🎭 MultiTween Documentation

MultiTween is a powerful Animateable that animates multiple properties at once.

Basic usage pattern

Create an enum outside your widget class. It contains all properties you want to animate. (For example: width, height or color)

enum AniProps { width, height }

Then you create a MultiTween by instancing it with the enum you created in the first step. Invoke the add method to arrange your animation.

final _tween = MultiTween<AniProps>()
  ..add(AniProps.width, 0.0.tweenTo(100.0), 1000.milliseconds)
  ..add(AniProps.width, 100.0.tweenTo(200.0), 500.milliseconds)
  ..add(AniProps.height, 0.0.tweenTo(200.0), 2500.milliseconds);

Use the created _tween with your favorite animation technique. Here we use the PlayAnimation widget provided by Simple Animations.

PlayAnimation<MultiTweenValues<AniProps>>(
  tween: _tween, // Pass in tween
  duration: _tween.duration, // Pass in total duration obtained from MultiTween
  builder: (context, child, value) {
    return Container(
      width: value.get(AniProps.width), // Get animated width value
      height: value.get(AniProps.height), // Get animated height value
      color: Colors.yellow,
    );
  },
);

Using the predefined enum for animation properties

It's always good to create your own enum that contain the precise animation properties the animation uses. But we developers are sometimes lazy.

If you feel lazy can also use the DefaultAnimationProperties enum that contains a varity of common used animation properties.

final _tween = MultiTween<DefaultAnimationProperties>()
  ..add(DefaultAnimationProperties.width, 0.0.tweenTo(100.0), 1000.milliseconds);

Some notes on using durations

Duration tracking

The MultiTween tracks the duration for each property you specified when arranging your tween. In the examples above we used this "tracked duration" (_tween.duration) to define the total animation duration.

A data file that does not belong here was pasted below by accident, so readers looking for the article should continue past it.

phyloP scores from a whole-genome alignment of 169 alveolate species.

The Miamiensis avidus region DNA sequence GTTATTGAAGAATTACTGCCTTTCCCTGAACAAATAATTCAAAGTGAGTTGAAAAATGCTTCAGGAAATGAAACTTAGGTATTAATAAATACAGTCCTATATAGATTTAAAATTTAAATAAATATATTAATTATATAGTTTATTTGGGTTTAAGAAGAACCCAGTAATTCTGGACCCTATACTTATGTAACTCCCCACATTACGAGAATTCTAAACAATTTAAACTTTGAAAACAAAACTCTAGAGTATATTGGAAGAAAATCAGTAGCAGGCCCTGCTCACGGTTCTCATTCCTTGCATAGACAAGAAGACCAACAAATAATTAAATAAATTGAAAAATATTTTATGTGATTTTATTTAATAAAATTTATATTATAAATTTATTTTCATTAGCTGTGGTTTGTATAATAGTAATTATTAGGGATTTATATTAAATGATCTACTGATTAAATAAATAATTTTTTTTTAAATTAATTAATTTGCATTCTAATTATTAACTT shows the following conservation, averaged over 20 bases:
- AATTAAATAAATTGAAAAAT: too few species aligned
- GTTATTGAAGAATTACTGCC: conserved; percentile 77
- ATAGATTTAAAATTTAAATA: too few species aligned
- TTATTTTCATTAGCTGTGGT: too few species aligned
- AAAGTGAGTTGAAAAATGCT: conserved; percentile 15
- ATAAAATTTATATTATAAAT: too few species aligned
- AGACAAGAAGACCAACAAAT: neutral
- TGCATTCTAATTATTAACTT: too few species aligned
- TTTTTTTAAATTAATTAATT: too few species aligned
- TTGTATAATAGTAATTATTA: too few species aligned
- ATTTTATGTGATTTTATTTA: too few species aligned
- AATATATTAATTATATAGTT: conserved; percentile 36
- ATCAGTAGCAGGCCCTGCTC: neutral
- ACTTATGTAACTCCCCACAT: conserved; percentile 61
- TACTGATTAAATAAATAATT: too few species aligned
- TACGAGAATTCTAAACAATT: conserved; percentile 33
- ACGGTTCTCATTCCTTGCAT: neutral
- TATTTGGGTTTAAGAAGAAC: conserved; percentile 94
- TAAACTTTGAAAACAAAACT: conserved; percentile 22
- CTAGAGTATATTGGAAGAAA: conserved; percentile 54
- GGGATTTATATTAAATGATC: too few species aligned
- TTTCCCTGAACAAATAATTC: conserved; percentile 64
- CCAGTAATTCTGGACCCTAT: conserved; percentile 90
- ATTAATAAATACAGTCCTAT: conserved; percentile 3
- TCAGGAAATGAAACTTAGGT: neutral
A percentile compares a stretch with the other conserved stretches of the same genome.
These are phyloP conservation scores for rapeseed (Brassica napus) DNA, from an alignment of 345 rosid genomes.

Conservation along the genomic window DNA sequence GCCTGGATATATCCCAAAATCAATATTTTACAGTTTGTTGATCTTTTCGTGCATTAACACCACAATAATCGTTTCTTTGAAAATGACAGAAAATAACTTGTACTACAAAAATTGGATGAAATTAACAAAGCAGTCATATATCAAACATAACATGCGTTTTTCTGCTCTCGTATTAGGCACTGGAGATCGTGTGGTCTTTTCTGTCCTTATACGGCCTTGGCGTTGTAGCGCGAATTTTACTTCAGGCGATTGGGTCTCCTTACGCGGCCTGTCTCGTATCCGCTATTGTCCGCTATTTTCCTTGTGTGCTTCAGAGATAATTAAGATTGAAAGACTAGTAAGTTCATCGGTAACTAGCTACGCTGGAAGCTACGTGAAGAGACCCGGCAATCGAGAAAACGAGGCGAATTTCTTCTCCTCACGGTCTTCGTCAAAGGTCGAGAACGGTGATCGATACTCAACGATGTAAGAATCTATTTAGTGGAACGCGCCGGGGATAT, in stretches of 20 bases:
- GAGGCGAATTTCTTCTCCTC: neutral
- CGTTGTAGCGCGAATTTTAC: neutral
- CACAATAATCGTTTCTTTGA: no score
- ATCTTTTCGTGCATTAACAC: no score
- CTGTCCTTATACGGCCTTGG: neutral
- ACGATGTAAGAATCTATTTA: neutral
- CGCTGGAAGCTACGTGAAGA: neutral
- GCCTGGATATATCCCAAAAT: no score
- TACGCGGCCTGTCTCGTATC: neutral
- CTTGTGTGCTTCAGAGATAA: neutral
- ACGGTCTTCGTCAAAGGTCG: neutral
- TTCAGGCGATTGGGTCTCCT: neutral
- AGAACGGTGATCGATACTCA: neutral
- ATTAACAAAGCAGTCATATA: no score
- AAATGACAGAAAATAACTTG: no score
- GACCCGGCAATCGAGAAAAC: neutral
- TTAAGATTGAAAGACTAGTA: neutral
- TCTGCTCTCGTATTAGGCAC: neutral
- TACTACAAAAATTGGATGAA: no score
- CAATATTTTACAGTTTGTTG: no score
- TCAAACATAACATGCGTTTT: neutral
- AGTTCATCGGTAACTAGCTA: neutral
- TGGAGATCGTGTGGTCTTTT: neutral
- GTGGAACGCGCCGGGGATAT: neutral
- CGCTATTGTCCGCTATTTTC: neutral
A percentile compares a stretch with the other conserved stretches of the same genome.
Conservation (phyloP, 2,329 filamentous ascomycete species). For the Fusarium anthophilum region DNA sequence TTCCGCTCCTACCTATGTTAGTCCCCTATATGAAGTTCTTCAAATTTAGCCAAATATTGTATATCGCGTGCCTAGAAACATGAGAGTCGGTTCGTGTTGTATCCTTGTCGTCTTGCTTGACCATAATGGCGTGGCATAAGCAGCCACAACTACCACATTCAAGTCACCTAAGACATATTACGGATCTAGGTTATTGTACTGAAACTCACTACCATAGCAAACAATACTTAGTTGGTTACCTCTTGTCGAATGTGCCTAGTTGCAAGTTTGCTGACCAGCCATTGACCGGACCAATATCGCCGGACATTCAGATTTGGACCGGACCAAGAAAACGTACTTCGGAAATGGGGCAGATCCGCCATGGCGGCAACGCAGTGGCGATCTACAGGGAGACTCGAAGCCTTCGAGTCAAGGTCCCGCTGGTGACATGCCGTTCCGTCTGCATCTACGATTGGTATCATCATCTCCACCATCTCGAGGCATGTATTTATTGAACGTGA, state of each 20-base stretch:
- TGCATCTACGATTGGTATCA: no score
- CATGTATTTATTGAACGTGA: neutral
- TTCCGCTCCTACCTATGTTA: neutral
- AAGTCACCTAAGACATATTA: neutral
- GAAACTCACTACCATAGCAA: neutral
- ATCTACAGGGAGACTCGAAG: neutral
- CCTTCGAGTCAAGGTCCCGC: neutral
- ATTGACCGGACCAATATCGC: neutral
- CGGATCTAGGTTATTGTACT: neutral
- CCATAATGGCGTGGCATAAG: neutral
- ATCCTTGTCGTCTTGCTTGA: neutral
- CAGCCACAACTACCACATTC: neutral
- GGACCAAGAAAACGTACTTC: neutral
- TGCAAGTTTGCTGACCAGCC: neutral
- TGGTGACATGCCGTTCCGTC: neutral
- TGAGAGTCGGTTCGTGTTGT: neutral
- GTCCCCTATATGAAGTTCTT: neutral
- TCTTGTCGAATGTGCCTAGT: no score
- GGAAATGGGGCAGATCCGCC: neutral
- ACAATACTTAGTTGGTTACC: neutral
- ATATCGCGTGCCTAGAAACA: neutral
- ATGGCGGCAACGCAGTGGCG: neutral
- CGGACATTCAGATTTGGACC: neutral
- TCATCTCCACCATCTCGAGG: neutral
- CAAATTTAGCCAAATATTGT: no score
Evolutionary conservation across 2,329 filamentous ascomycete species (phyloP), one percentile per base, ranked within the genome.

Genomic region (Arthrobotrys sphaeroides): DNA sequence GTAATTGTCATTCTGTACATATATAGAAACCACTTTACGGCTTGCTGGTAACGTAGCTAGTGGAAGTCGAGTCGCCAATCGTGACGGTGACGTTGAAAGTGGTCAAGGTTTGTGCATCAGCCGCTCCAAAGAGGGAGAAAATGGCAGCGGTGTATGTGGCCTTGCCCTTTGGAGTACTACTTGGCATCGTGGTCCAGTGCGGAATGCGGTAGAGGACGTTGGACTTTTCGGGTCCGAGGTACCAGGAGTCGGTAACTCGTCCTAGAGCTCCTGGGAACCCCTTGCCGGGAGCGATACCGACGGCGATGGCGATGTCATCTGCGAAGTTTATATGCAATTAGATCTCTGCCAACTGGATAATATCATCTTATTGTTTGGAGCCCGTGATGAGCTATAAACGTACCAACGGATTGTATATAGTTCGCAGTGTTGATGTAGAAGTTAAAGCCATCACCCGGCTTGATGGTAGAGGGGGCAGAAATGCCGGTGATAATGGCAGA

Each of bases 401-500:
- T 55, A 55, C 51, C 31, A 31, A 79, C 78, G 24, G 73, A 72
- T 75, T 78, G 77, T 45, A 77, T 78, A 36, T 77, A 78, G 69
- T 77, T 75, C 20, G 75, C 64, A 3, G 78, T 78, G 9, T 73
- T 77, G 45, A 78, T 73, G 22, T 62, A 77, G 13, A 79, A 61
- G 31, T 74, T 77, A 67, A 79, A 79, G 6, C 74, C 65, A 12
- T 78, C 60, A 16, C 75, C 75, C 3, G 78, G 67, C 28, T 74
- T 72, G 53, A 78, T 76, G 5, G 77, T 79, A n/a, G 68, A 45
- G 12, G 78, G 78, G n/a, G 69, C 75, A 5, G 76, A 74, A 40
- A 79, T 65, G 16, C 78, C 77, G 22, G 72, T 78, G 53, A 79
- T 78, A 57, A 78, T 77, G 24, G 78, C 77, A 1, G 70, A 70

Use own durations

You also also use your own Duration. MultiTween will automatically lengthen or shorten the tween animation.

PlayAnimation<MultiTweenValues<AniProps>>(
  tween: _tween,
  duration: 3.seconds, // Use own duration
  builder: (context, child, value) {
    return Container(
      width: value.get(AniProps.width),
      height: value.get(AniProps.height),
      color: Colors.yellow,
    );
  },
);

Default duration when adding tweens to MultiTween

Supplying a duration when calling add method is optional as well. It will use Duration(seconds: 1) as the default value.

final _tween = MultiTween<DefaultAnimationProperties>()
  ..add(DefaultAnimationProperties.width, 0.0.tweenTo(100.0)); // no duration supplied

_tween.duration; // Duration(seconds: 1)

Inhomogeneous durations

If properties have different durations MultiTween will extrapolate the last value for each property.

final tween = MultiTween<DefaultAnimationProperties>()
  ..add(DefaultAnimationProperties.width, 0.0.tweenTo(100.0), 1.seconds) // width takes 1 second
  ..add(DefaultAnimationProperties.height, 0.0.tweenTo(1000.0), 2.seconds); // height takes 2 seconds

After a second the width reaches it's target value of 100.0. Meanwhile the height property is halfway at 500.0. From now on width will stay at 100.0 untils height reaches it's target value of 1000.0. The whole tween is completed after 2 seconds.

Non-linear animations